I'm in Vermont right now, but got a second ferment batch of kombucha going before I left.
Some of you noticed I took down my last post and emailed wondering what that was about. I think as the comments started coming in, with a complimentary tone toward myself, I felt like I’d done a disservice to the story and a poor job in writing it. Stories of life in a homeless shelter are uncomfortable, it is natural to seek the good, the silver lining. I do the same. But I was not the good in that story, and it being perceived that way told me I did not do my part in writing it well. So that’s why I took it down. You were so nice about that post, maybe too nice for my comfort, if that makes any sense.
Tomorrow I’ll meet with our realtor to look at a house Adam has already seen and liked well enough to suggest I do the same. When he described the location to me, it went something like this: You’ve got to see it, Heather. The drive there is beautiful, a continuous climb up the mountain until finally you’re looking at the full five mile width of Lake Willoughby in your rearview mirror. And, it’s quiet there. So quiet.
Here’s what I heard: Steep mountain... ice... snow... mud season... certain death. So I asked, "How intense is the road to the property?" It’s fine! No problem at all, and man it’s beautiful. You’ve got to see it.
Now would be a good time to point out that Adam and I do not share the same definition of “intense road.” Nor do we share the same definition of favorable driving conditions.
I decided to head out there yesterday, thinking I’d scope the area on my own before doing so with the realtor. As suspected, the mountain road immediately ascended as I turned onto it, with no letting up along the way. It was fine at first, I put it in low gear and climbed. Then the mud came. It’s not mud season here just yet, but a stretch of 50 degree days has created a temporary thaw in some places. And this road, with its full exposure to afternoon sun, was among those places. Basically I was driving though a small stream, uphill. I continued to keep it slow, but not too slow, slipped enough here and there to step up my heart rate a little, but not enough to feel out of control. Still, this was not a good time and I struggled to find pleasure in the moment. The road felt totally intense and I wanted my money back on that promise of it being “fine." Before I could throw a full on pity party for my white knuckling self, I noticed up ahead there was a guy with a truck twice the size of my own, ditched on the side of the road. And he did not look happy. I stopped, unsure of exactly how to help with his vehicle being so much bigger than mine, but maybe he’d have some ideas. I remembered that Adam keeps chains and tow straps stashed in my car so we’d at least have something to work with. He said he’d been there an hour already, and that he hadn’t been able to call anyone because he was so pissed that he smashed his phone on the steering wheel. (Told you he didn't look happy.) I faced the wrong direction so I headed up the road to turn around, which given the narrow scope and no actual driveways to turn around in, and my still ramped up heart rate from climbing my way through a mountainous river of mud, I was cautious and went a little further up the road, to find just the right spot to turn. A few minutes had passed by the time I got back, and three other trucks arrived in my absence. These guys knew exactly what they were doing, chains already across the road, hooked up to the pissed off broken cell phone guy’s truck. My help was hardly needed. But now I faced down the mountain, and it seemed a little too fate-tempting to think I’d turn my vehicle around once more, and continue on to the property. So I figured I’d do the logical thing and carefully head to lower ground. I kept an even slower pace than the one I’d climbed with, after all, the guy in the ditch back there was also heading downhill and things didn’t work out too well for him.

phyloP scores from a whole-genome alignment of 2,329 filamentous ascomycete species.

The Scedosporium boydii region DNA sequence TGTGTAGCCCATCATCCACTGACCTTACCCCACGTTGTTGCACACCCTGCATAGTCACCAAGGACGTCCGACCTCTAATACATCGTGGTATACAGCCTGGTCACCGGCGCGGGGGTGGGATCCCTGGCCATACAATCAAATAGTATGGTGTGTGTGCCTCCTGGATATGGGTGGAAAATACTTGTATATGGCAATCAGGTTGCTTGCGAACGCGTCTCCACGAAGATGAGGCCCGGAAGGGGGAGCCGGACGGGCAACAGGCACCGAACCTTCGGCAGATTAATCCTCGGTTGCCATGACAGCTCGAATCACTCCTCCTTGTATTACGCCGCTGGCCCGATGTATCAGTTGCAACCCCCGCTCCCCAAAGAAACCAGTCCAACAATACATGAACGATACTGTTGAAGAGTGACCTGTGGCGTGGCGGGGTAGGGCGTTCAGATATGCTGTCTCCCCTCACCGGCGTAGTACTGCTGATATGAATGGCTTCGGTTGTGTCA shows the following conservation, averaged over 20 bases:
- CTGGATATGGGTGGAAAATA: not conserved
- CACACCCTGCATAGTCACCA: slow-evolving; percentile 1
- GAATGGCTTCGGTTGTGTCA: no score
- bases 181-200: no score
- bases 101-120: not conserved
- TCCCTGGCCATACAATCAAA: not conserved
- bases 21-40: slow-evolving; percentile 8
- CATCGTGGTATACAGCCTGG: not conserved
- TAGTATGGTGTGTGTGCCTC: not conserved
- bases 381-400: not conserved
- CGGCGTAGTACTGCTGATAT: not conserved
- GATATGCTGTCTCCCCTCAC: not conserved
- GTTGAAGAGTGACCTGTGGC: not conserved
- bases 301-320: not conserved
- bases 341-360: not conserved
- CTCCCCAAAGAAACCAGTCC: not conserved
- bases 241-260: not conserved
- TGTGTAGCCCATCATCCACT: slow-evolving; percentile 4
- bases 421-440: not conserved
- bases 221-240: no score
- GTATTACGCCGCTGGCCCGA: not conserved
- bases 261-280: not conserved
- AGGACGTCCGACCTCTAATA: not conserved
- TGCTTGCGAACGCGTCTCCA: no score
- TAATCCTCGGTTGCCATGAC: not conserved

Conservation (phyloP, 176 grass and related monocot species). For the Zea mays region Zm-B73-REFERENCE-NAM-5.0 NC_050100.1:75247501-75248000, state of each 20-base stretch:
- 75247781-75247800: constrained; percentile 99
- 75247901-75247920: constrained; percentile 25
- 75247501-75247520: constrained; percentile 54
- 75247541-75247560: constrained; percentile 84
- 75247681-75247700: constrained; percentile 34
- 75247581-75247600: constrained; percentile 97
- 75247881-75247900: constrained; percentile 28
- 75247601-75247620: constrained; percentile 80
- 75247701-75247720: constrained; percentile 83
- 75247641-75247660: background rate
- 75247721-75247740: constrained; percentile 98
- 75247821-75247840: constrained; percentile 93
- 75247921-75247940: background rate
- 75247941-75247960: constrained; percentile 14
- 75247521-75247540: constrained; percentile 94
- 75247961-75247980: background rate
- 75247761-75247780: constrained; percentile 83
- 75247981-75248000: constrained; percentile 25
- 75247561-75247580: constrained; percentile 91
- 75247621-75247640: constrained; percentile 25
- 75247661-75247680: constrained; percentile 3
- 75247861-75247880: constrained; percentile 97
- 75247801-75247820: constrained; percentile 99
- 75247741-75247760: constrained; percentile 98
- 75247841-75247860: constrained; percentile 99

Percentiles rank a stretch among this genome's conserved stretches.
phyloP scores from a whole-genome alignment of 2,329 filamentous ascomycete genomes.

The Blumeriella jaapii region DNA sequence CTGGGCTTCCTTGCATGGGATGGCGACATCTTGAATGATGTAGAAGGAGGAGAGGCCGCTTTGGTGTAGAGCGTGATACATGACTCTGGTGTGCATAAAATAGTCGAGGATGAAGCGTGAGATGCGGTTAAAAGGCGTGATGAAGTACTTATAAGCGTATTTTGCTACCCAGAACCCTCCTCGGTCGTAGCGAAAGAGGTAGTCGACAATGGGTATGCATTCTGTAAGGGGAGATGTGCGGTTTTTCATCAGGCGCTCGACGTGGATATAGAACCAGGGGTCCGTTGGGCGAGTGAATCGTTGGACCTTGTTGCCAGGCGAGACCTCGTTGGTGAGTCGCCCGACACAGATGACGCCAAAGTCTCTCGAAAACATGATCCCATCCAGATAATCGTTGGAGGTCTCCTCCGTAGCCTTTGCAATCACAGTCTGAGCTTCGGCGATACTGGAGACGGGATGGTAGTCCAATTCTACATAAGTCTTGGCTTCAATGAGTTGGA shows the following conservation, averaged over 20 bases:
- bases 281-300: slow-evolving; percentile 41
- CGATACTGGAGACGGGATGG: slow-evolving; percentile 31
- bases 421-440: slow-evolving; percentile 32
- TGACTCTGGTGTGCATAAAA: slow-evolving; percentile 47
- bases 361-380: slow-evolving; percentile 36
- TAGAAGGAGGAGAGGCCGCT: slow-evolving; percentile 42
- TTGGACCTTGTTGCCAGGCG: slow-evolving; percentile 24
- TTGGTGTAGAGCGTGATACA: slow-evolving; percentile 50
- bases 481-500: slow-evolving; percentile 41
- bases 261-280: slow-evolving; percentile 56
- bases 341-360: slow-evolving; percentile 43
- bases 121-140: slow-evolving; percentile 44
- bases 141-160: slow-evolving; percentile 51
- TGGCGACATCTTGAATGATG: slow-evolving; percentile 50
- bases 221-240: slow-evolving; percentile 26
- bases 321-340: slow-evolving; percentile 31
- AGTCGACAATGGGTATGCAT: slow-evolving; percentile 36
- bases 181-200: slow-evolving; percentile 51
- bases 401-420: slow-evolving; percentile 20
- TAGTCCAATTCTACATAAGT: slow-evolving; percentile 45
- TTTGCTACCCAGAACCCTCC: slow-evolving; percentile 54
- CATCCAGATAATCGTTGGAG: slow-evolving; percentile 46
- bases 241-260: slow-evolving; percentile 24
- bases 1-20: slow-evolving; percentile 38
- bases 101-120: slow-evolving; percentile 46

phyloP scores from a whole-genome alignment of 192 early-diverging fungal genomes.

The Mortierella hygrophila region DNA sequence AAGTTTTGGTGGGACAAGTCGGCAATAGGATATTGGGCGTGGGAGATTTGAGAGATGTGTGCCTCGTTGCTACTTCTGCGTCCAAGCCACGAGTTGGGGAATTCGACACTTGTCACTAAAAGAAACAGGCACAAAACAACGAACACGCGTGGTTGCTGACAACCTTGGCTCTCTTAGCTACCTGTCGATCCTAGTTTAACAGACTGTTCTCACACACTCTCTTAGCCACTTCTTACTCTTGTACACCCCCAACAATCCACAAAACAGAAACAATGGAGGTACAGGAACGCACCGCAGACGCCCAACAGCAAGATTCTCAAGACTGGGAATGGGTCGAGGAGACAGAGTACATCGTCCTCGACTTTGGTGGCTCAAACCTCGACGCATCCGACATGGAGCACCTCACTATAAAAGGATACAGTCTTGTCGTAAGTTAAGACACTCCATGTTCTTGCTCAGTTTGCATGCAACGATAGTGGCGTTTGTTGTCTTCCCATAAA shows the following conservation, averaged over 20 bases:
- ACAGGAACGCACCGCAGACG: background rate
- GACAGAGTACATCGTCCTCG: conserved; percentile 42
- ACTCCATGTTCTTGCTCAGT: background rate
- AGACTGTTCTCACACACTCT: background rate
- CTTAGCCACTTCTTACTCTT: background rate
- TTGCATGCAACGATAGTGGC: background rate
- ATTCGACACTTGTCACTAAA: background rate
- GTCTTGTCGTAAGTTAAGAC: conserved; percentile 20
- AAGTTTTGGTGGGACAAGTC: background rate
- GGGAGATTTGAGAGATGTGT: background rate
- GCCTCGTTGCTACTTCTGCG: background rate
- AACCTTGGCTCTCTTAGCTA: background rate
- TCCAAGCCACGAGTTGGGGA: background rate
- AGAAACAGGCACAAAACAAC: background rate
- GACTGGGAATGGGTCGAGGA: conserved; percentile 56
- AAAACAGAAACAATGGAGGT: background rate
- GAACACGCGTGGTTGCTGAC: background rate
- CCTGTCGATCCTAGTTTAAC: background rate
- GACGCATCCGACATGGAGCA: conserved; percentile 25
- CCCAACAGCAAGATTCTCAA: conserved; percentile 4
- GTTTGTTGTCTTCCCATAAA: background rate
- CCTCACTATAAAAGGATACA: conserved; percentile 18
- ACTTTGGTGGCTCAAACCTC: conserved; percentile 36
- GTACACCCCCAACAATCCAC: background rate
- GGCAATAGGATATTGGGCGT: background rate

So I never did make it to the property, though I was close. I will say, Adam was totally right. The drive was beautiful, and with each hundred foot climb the sky opened more and more, revealing all of Willoughby’s splendor. The sky was so big and yes, it was incredibly quiet. I hear the stargazing is unreal up there, which is saying something for a corner of the world that’s already got a good handle on night-sky viewing.
I’m not sure if this house will be the one for us. If it is, and if you come over, my directions will probably include, turn right onto the mountainous river of mud. The home is architecturally beautiful, but like most things that are designed by and for others, it offers some impracticalities for the way we live. This is fine and we feel realistic about the process, but it still helps to remind ourselves that perfection is an illusion, be it in property or in the road to get there. Although now that I think about it, the rearview mirror sure held a view that was indeed, total perfection. Didn't even require the hands of man to make it happen. Imagine that.